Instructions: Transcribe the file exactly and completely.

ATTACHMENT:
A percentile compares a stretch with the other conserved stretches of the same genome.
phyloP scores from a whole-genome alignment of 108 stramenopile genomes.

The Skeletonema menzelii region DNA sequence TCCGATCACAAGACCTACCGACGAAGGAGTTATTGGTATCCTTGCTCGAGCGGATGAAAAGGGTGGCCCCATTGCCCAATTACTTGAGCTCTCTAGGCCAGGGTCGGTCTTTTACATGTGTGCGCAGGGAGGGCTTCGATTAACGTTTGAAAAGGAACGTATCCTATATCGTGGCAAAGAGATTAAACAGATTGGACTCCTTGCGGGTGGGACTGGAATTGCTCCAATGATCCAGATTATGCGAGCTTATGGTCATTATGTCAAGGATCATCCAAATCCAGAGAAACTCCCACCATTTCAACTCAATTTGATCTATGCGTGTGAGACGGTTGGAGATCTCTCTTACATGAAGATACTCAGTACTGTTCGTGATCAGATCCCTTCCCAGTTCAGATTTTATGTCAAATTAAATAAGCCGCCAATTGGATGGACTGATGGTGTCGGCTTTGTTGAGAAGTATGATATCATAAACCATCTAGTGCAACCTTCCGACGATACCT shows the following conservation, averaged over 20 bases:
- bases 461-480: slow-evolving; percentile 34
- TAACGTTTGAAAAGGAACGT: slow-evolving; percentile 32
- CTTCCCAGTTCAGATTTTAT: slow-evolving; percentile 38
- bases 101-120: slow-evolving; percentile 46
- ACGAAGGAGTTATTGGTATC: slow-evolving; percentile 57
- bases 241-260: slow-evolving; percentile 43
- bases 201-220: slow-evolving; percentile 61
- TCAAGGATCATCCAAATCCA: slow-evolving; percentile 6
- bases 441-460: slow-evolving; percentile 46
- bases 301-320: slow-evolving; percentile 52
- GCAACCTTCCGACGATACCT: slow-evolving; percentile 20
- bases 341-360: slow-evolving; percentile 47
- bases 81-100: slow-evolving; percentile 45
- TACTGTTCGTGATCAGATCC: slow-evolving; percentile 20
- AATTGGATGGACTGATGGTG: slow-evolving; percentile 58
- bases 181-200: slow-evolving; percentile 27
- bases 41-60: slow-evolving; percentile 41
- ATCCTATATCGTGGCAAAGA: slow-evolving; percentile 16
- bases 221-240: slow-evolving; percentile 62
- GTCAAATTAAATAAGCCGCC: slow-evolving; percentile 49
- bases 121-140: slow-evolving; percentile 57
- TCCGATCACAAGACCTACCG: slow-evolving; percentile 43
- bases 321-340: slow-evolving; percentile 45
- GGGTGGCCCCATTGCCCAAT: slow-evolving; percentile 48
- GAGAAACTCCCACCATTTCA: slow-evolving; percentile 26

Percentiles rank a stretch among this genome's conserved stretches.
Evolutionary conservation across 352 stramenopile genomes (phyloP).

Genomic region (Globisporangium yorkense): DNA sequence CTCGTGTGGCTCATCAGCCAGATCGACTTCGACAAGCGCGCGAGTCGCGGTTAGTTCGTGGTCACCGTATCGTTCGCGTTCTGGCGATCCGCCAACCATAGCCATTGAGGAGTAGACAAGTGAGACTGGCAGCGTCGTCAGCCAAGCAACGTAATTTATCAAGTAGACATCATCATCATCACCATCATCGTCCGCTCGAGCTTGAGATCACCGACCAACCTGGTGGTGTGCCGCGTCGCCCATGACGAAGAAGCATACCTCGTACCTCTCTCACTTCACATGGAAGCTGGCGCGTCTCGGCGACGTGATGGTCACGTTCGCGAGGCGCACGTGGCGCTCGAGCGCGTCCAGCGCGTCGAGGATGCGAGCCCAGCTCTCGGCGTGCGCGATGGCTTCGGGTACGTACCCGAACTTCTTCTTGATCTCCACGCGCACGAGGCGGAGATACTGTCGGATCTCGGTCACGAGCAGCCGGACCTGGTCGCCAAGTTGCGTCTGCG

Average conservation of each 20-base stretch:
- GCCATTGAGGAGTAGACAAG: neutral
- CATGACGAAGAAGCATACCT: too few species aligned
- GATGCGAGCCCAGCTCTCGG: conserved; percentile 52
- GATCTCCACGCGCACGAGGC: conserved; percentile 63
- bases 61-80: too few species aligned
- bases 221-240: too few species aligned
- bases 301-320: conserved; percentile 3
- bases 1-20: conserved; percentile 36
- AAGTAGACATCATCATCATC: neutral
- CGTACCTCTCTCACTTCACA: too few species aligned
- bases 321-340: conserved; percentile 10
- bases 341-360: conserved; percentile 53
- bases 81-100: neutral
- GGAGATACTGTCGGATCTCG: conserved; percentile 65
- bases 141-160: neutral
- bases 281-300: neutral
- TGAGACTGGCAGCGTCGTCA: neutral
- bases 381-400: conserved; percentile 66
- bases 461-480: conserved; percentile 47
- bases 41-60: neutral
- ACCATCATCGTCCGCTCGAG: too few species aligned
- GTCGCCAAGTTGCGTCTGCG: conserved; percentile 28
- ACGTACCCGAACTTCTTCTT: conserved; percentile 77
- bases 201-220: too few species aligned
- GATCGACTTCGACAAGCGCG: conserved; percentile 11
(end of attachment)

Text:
A percentile compares a stretch with the other conserved stretches of the same genome.
phyloP scores from a whole-genome alignment of 108 stramenopile genomes.

The Skeletonema menzelii region DNA sequence TCCGATCACAAGACCTACCGACGAAGGAGTTATTGGTATCCTTGCTCGAGCGGATGAAAAGGGTGGCCCCATTGCCCAATTACTTGAGCTCTCTAGGCCAGGGTCGGTCTTTTACATGTGTGCGCAGGGAGGGCTTCGATTAACGTTTGAAAAGGAACGTATCCTATATCGTGGCAAAGAGATTAAACAGATTGGACTCCTTGCGGGTGGGACTGGAATTGCTCCAATGATCCAGATTATGCGAGCTTATGGTCATTATGTCAAGGATCATCCAAATCCAGAGAAACTCCCACCATTTCAACTCAATTTGATCTATGCGTGTGAGACGGTTGGAGATCTCTCTTACATGAAGATACTCAGTACTGTTCGTGATCAGATCCCTTCCCAGTTCAGATTTTATGTCAAATTAAATAAGCCGCCAATTGGATGGACTGATGGTGTCGGCTTTGTTGAGAAGTATGATATCATAAACCATCTAGTGCAACCTTCCGACGATACCT shows the following conservation, averaged over 20 bases:
- bases 461-480: slow-evolving; percentile 34
- TAACGTTTGAAAAGGAACGT: slow-evolving; percentile 32
- CTTCCCAGTTCAGATTTTAT: slow-evolving; percentile 38
- bases 101-120: slow-evolving; percentile 46
- ACGAAGGAGTTATTGGTATC: slow-evolving; percentile 57
- bases 241-260: slow-evolving; percentile 43
- bases 201-220: slow-evolving; percentile 61
- TCAAGGATCATCCAAATCCA: slow-evolving; percentile 6
- bases 441-460: slow-evolving; percentile 46
- bases 301-320: slow-evolving; percentile 52
- GCAACCTTCCGACGATACCT: slow-evolving; percentile 20
- bases 341-360: slow-evolving; percentile 47
- bases 81-100: slow-evolving; percentile 45
- TACTGTTCGTGATCAGATCC: slow-evolving; percentile 20
- AATTGGATGGACTGATGGTG: slow-evolving; percentile 58
- bases 181-200: slow-evolving; percentile 27
- bases 41-60: slow-evolving; percentile 41
- ATCCTATATCGTGGCAAAGA: slow-evolving; percentile 16
- bases 221-240: slow-evolving; percentile 62
- GTCAAATTAAATAAGCCGCC: slow-evolving; percentile 49
- bases 121-140: slow-evolving; percentile 57
- TCCGATCACAAGACCTACCG: slow-evolving; percentile 43
- bases 321-340: slow-evolving; percentile 45
- GGGTGGCCCCATTGCCCAAT: slow-evolving; percentile 48
- GAGAAACTCCCACCATTTCA: slow-evolving; percentile 26

Percentiles rank a stretch among this genome's conserved stretches.
Evolutionary conservation across 352 stramenopile genomes (phyloP).

Genomic region (Globisporangium yorkense): DNA sequence CTCGTGTGGCTCATCAGCCAGATCGACTTCGACAAGCGCGCGAGTCGCGGTTAGTTCGTGGTCACCGTATCGTTCGCGTTCTGGCGATCCGCCAACCATAGCCATTGAGGAGTAGACAAGTGAGACTGGCAGCGTCGTCAGCCAAGCAACGTAATTTATCAAGTAGACATCATCATCATCACCATCATCGTCCGCTCGAGCTTGAGATCACCGACCAACCTGGTGGTGTGCCGCGTCGCCCATGACGAAGAAGCATACCTCGTACCTCTCTCACTTCACATGGAAGCTGGCGCGTCTCGGCGACGTGATGGTCACGTTCGCGAGGCGCACGTGGCGCTCGAGCGCGTCCAGCGCGTCGAGGATGCGAGCCCAGCTCTCGGCGTGCGCGATGGCTTCGGGTACGTACCCGAACTTCTTCTTGATCTCCACGCGCACGAGGCGGAGATACTGTCGGATCTCGGTCACGAGCAGCCGGACCTGGTCGCCAAGTTGCGTCTGCG

Average conservation of each 20-base stretch:
- GCCATTGAGGAGTAGACAAG: neutral
- CATGACGAAGAAGCATACCT: too few species aligned
- GATGCGAGCCCAGCTCTCGG: conserved; percentile 52
- GATCTCCACGCGCACGAGGC: conserved; percentile 63
- bases 61-80: too few species aligned
- bases 221-240: too few species aligned
- bases 301-320: conserved; percentile 3
- bases 1-20: conserved; percentile 36
- AAGTAGACATCATCATCATC: neutral
- CGTACCTCTCTCACTTCACA: too few species aligned
- bases 321-340: conserved; percentile 10
- bases 341-360: conserved; percentile 53
- bases 81-100: neutral
- GGAGATACTGTCGGATCTCG: conserved; percentile 65
- bases 141-160: neutral
- bases 281-300: neutral
- TGAGACTGGCAGCGTCGTCA: neutral
- bases 381-400: conserved; percentile 66
- bases 461-480: conserved; percentile 47
- bases 41-60: neutral
- ACCATCATCGTCCGCTCGAG: too few species aligned
- GTCGCCAAGTTGCGTCTGCG: conserved; percentile 28
- ACGTACCCGAACTTCTTCTT: conserved; percentile 77
- bases 201-220: too few species aligned
- GATCGACTTCGACAAGCGCG: conserved; percentile 11